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Shimp Coat of Arms / Shimp Family Crest

Shimp Coat of Arms / Shimp Family Crest

The German surname of SHIMP was a nickname applied to a man who was a jester or one who laughed and joked a great deal. Later the name came to have the meaning of insulting behavior. Surnames having a derivation from nicknames form the broadest and most miscellaneous class of surnames, encompassing many different types of origin. The most typical classes refer adjectivally to the general physical aspect of the person concerned, or to his character. Many nicknames refer to a man's size or height, while others make reference to a favoured article of clothing or style of dress. Many surnames derived from the names of animals and birds. In the Middle Ages ideas were held about the characters of other living creatures, based on observation, and these associations were reflected and reinforced by large bodies of folk tales featuring animals behaving as humans. This name is also spelt SCHIMPF, SCHIMPE, SHIMPE and SCHIMPFE. David H. Beyer, born in November, 1863 married Anna E. SHIMP, and they lived in Bart township, Pennsylvania. The union produced two sons, John and Ralph. Alfred SCHIMPF is a banker in New York, and Charles SCHIMPFF is a mutual fund executive in Los Angeles. The first hereditary surnames on German soil are found in the second half of the 12th century, slightly later than in England and France. However, it was not until the 16th century that they became stabilized. The practice of adopting hereditary surnames began in the southern areas of Germany, and gradually spread northwards during the Middle Ages. Because of the close relationship between the English and German languages, some Germans are able to transform their names to the English form just by dropping a single letter. Many Germans have re-spelled their names in America. After the start of the first World War, Germans in great numbers Anglicized their names in an effort to remove all doubt as to their patriotism. Afterwards some changed back, and then during World War II the problem became acute once more, and the changing started all over again, although not with as much intensity. Many immigrants from Germany settled in Pennsylvania.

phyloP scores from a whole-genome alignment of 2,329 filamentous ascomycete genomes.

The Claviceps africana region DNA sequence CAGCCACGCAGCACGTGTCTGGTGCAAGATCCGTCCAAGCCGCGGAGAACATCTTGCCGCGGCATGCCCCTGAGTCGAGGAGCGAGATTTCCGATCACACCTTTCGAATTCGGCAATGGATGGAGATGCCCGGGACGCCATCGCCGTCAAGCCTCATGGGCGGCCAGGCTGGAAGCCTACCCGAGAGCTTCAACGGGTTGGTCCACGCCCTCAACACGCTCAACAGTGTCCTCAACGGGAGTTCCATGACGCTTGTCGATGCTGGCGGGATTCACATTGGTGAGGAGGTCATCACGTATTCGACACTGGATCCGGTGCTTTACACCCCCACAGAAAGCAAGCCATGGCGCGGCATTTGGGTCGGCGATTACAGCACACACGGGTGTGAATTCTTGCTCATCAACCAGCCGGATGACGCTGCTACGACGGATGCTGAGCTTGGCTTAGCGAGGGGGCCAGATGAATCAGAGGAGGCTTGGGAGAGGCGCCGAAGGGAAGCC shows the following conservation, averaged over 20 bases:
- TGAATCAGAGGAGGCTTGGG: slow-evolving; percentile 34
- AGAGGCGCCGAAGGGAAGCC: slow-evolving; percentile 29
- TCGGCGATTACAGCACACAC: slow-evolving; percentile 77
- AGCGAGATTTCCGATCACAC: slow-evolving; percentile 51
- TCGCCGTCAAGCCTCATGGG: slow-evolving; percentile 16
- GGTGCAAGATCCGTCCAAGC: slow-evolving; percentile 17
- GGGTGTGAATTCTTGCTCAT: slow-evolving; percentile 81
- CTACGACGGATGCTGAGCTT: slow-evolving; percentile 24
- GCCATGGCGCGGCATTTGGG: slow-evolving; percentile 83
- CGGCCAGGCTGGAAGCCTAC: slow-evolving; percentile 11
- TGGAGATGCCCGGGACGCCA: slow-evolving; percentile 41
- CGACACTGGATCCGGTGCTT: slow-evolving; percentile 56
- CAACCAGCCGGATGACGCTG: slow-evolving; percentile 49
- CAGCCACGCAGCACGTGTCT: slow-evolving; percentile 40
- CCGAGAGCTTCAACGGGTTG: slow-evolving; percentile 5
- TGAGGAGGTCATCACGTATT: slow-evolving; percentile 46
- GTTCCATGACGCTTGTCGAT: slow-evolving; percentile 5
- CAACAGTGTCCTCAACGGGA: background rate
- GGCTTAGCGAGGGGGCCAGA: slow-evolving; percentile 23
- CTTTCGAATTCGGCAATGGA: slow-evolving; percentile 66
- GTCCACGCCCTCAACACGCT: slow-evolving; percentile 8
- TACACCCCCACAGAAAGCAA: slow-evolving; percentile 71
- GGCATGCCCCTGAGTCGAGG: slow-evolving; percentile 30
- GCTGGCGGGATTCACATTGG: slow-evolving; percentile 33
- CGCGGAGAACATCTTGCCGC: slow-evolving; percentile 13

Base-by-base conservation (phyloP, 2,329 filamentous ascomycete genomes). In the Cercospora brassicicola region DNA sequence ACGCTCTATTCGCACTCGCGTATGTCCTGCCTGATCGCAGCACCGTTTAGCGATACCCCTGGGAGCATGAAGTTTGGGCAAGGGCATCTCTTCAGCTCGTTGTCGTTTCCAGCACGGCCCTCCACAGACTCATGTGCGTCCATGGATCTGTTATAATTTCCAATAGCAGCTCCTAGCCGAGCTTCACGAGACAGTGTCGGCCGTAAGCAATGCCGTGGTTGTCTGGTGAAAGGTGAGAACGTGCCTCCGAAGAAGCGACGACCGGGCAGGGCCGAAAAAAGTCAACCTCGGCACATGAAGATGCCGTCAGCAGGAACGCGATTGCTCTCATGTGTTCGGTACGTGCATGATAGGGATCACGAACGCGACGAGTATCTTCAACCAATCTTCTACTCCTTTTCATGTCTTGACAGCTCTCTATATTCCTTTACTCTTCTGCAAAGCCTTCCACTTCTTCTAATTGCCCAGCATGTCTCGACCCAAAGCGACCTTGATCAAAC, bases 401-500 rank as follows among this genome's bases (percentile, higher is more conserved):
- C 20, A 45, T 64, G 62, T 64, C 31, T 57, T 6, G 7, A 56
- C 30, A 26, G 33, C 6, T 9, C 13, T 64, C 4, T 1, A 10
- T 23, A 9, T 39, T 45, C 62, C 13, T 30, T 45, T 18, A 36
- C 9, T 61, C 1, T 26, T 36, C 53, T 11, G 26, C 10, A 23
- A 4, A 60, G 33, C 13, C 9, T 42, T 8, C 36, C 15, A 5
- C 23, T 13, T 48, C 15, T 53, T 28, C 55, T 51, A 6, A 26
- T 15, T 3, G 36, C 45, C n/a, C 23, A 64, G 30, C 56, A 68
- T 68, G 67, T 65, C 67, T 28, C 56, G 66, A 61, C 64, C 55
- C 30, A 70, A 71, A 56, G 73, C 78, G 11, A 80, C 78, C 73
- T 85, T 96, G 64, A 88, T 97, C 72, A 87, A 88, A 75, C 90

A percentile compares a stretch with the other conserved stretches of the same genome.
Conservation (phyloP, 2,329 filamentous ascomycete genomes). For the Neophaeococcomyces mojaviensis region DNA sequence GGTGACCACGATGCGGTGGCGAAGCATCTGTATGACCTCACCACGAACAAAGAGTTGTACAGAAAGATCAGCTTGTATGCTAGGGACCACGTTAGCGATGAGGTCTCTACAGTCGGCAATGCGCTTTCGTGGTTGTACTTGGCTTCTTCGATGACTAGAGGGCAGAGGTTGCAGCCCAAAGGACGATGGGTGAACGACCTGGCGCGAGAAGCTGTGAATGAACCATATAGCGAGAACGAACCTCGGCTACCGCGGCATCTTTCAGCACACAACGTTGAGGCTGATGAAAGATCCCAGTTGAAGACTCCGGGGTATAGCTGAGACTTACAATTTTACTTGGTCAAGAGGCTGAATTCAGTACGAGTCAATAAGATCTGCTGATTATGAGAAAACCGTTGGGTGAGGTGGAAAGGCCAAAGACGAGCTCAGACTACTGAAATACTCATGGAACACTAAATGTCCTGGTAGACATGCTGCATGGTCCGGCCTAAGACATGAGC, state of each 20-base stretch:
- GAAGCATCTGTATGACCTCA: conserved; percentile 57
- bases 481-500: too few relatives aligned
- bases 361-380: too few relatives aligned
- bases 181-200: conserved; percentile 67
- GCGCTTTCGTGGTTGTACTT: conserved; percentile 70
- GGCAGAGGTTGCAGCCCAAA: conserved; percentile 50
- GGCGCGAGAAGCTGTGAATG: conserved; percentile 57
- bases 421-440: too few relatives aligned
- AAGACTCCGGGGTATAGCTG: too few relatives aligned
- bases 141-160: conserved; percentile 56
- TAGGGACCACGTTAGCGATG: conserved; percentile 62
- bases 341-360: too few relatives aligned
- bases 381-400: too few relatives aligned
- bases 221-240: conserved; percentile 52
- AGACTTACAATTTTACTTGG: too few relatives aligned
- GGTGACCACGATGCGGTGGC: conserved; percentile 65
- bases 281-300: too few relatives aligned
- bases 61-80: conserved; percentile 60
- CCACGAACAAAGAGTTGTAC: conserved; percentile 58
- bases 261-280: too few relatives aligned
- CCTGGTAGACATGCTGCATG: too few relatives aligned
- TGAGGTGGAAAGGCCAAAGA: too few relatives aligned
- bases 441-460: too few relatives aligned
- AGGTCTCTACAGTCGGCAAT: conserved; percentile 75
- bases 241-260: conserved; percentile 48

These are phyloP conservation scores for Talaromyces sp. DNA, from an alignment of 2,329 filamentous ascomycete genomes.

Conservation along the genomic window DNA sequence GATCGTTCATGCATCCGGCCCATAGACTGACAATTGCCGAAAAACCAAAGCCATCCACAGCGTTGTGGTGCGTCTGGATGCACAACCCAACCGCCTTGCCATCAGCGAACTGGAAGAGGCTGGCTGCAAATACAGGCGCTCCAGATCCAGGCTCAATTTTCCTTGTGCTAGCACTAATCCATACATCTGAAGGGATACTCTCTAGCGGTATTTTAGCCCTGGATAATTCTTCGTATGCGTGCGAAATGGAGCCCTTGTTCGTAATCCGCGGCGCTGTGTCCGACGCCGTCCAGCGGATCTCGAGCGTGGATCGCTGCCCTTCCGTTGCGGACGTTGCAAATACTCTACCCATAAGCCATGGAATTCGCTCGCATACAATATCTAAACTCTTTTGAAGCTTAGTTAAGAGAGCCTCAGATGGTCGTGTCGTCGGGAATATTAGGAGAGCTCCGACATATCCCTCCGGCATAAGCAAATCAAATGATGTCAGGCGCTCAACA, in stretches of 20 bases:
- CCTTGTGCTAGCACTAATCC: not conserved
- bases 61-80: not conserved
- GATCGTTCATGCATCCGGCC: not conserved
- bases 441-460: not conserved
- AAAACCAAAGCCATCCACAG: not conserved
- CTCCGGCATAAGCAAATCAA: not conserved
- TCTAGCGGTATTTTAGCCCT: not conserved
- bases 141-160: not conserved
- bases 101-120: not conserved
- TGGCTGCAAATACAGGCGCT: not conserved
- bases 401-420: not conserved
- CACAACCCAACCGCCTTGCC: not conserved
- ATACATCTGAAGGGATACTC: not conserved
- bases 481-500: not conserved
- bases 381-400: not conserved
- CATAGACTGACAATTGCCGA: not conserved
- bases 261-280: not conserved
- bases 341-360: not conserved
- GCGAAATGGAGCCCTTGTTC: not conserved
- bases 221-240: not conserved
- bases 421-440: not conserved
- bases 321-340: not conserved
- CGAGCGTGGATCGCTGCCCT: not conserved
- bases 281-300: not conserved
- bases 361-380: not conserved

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Last Updated: Dec. 1st, 2021

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